The spyware vendor Candiru used the Chrome zero-day in March 2022 to target journalists and other unsuspected victims in Palestine, Turkey, and Yemen and Lebanese journalists.
Antivirus firm Avast has identified a serious flaw in the Chrome browser. According to Avast’s report, the Chrome browser vulnerability, which Google patched earlier this month, is tracked as CVE-2022-2294.
The vulnerability is linked to Candiru aka Saito Tech, an Israel-based spyware vendor that offers governments hacking-for-hire services. It is worth noting that the flaw was identified by Avast and disclosed to Google on 1st July 2022, and a fix was released on 4th July with Chrome 103.
Avast reported that someone exploited the zero-day flaw already to spy on Lebanese journalists. Like NSO Group’s Pegasus Spyware, Candiru’s spyware is also used by law enforcement agencies and governments to confront crime and terrorism.
However, as per Avast’s research, Candiru’s spyware was used to target political dissidents, journalists, and critics of authoritarian and repressive regimes. The US Commerce Department sanctioned Candiru for its involvement in anti-US activities.
Who Were the Targets?
According to Avast, Candiru used the Chrome zero-day in March 2022 to target people in Palestine, Turkey, and Yemen and Lebanese journalists. In Lebanon, Candiru also compromised a news agency website.
Avast malware researcher Jan Vojtěšek stated that it is currently unclear why the attackers targeted people in the Middle East, particularly journalists. However, the company is sure that its primary objective was to spy on them and collect sensitive data and information. Such an attack is a blatant violation of freedom of speech and press freedom.
How Was Zero-Day Exploited?
As per the Avast report, the attacker planted the Chrome zero-day exploit on the Lebanese news agency website to collect 50 data points from the target’s browser, which includes timezone, language, screen information, browser plugins, device type, and device memory.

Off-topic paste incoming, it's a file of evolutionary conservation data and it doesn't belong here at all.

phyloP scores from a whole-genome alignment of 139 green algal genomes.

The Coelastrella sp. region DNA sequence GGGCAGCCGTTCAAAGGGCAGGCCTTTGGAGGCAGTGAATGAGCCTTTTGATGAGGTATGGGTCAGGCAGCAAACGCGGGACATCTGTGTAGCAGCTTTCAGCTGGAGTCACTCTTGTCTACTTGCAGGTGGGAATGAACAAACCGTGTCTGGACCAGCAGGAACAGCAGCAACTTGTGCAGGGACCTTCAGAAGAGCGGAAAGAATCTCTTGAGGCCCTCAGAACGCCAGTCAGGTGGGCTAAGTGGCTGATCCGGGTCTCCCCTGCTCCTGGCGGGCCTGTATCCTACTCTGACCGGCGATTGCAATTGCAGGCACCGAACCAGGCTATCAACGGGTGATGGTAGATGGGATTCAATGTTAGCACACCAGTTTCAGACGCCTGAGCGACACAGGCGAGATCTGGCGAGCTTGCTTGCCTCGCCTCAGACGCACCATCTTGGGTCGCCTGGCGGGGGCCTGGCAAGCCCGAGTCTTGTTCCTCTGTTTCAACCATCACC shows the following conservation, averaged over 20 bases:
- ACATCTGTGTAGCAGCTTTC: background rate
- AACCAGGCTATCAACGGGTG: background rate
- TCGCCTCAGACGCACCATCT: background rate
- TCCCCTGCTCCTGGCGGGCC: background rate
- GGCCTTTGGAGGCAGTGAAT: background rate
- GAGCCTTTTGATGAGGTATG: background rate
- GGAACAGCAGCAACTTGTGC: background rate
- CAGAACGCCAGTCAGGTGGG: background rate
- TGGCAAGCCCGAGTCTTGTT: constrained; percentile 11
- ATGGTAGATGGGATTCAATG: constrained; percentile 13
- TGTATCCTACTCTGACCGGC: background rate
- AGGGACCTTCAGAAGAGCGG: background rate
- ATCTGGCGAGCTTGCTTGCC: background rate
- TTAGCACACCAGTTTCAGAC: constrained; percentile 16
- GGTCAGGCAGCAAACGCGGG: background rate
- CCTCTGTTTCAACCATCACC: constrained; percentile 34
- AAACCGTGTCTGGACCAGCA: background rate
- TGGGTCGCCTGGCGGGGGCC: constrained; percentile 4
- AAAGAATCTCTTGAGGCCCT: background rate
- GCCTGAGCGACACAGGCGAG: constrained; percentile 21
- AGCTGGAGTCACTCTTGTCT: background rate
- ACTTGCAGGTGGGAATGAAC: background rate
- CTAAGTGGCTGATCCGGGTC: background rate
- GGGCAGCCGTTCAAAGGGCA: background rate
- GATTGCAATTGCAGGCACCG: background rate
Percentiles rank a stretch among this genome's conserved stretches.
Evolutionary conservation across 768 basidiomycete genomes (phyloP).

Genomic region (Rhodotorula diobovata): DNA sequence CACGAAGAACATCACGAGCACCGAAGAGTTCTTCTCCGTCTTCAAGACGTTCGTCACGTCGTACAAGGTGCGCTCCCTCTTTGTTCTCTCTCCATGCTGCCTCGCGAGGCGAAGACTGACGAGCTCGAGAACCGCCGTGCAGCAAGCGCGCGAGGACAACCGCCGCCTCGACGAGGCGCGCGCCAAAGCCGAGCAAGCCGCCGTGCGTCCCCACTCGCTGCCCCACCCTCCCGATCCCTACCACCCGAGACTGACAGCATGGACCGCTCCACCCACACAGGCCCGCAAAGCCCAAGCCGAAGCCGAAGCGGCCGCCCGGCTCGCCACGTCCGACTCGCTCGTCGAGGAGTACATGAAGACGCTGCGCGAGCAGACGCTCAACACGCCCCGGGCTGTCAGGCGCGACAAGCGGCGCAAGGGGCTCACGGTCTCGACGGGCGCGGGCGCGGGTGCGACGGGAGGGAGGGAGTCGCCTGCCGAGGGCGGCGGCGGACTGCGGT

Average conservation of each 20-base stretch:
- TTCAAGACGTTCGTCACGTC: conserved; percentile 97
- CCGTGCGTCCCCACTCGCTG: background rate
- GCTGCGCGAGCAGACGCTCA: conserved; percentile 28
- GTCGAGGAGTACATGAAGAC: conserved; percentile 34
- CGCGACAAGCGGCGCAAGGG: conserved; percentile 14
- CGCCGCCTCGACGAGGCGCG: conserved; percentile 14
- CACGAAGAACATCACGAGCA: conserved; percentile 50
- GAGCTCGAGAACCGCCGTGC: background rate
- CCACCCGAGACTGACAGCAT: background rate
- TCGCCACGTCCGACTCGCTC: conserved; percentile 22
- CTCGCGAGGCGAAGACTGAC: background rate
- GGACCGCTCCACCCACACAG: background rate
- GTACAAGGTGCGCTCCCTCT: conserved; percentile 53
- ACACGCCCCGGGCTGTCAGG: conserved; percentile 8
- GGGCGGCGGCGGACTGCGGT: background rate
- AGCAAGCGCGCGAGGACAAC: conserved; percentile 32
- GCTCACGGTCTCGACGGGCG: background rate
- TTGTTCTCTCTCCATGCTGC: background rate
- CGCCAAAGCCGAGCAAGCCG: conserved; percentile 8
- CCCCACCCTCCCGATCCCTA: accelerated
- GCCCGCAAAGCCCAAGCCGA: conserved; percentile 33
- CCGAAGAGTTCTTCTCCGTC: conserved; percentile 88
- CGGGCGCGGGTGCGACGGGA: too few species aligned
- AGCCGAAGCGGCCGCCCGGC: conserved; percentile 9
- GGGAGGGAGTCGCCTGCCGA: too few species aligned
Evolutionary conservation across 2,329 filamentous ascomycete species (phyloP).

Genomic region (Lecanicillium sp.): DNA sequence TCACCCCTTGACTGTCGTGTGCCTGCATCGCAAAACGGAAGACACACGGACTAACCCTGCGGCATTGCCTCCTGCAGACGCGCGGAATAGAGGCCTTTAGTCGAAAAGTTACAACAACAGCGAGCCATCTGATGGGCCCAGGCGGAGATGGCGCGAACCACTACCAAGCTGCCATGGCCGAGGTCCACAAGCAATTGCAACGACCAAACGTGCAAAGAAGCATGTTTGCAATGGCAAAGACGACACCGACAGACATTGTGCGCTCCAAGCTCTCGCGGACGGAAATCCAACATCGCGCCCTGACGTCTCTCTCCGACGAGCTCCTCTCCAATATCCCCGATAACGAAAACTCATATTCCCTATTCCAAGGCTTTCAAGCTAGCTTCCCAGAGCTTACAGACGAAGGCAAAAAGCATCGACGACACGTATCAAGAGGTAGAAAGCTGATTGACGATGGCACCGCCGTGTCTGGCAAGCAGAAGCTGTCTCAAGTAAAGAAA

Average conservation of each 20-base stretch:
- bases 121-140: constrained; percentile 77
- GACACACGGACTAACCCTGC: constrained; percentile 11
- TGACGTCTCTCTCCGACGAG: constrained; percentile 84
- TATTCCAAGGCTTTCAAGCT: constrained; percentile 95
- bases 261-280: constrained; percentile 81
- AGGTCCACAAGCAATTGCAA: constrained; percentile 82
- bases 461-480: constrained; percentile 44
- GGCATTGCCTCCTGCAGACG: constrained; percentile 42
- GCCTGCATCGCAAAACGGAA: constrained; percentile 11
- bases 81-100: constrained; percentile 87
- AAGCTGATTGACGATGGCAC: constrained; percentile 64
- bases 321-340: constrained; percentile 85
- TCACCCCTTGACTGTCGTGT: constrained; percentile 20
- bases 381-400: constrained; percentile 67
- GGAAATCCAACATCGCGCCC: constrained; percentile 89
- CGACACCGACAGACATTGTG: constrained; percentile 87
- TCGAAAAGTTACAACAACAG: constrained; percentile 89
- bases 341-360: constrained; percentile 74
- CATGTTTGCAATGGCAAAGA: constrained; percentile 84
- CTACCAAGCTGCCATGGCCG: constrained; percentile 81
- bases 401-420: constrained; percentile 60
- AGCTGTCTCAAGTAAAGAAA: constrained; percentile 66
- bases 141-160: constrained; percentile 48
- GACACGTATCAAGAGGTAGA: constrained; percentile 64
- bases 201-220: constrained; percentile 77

Hence, the attacker ensured their target’s device was fully compromised before delivering the spyware payload, which Avast claims matches a Windows-based malware DevilsTongue and Microsoft uncovered it in a previous attack involving Candiru.
It is worth noting that this is government-grade spyware capable of stealing messages, call logs, and photos from the victim’s phone, as well as tracking their location in real-time. Users must quickly update the Chrome browser to stay protected. Separate patches have been released by Apple Safari and Microsoft Edge as these use WebRTC.
Your Chrome browser is likely one of the most important pieces of software on your computer. It’s where you do all your online work, so keeping it up-to-date is essential for your security and productivity. Here’s how to update Chrome on Windows, Mac, and Linux:
Windows: Open Chrome and go to the menu in the top right corner. Click “Help” and then “About Google Chrome.” If there’s an update available, you’ll be able to download it from there.
Mac: Open Chrome and go to the menu in the top left corner. Click “Chrome” and then “About Google Chrome.” If there’s an update available, you’ll be able to download it from there.
Linux: Open a terminal window and type “sudo apt update && sudo apt upgrade google-chrome-stable.
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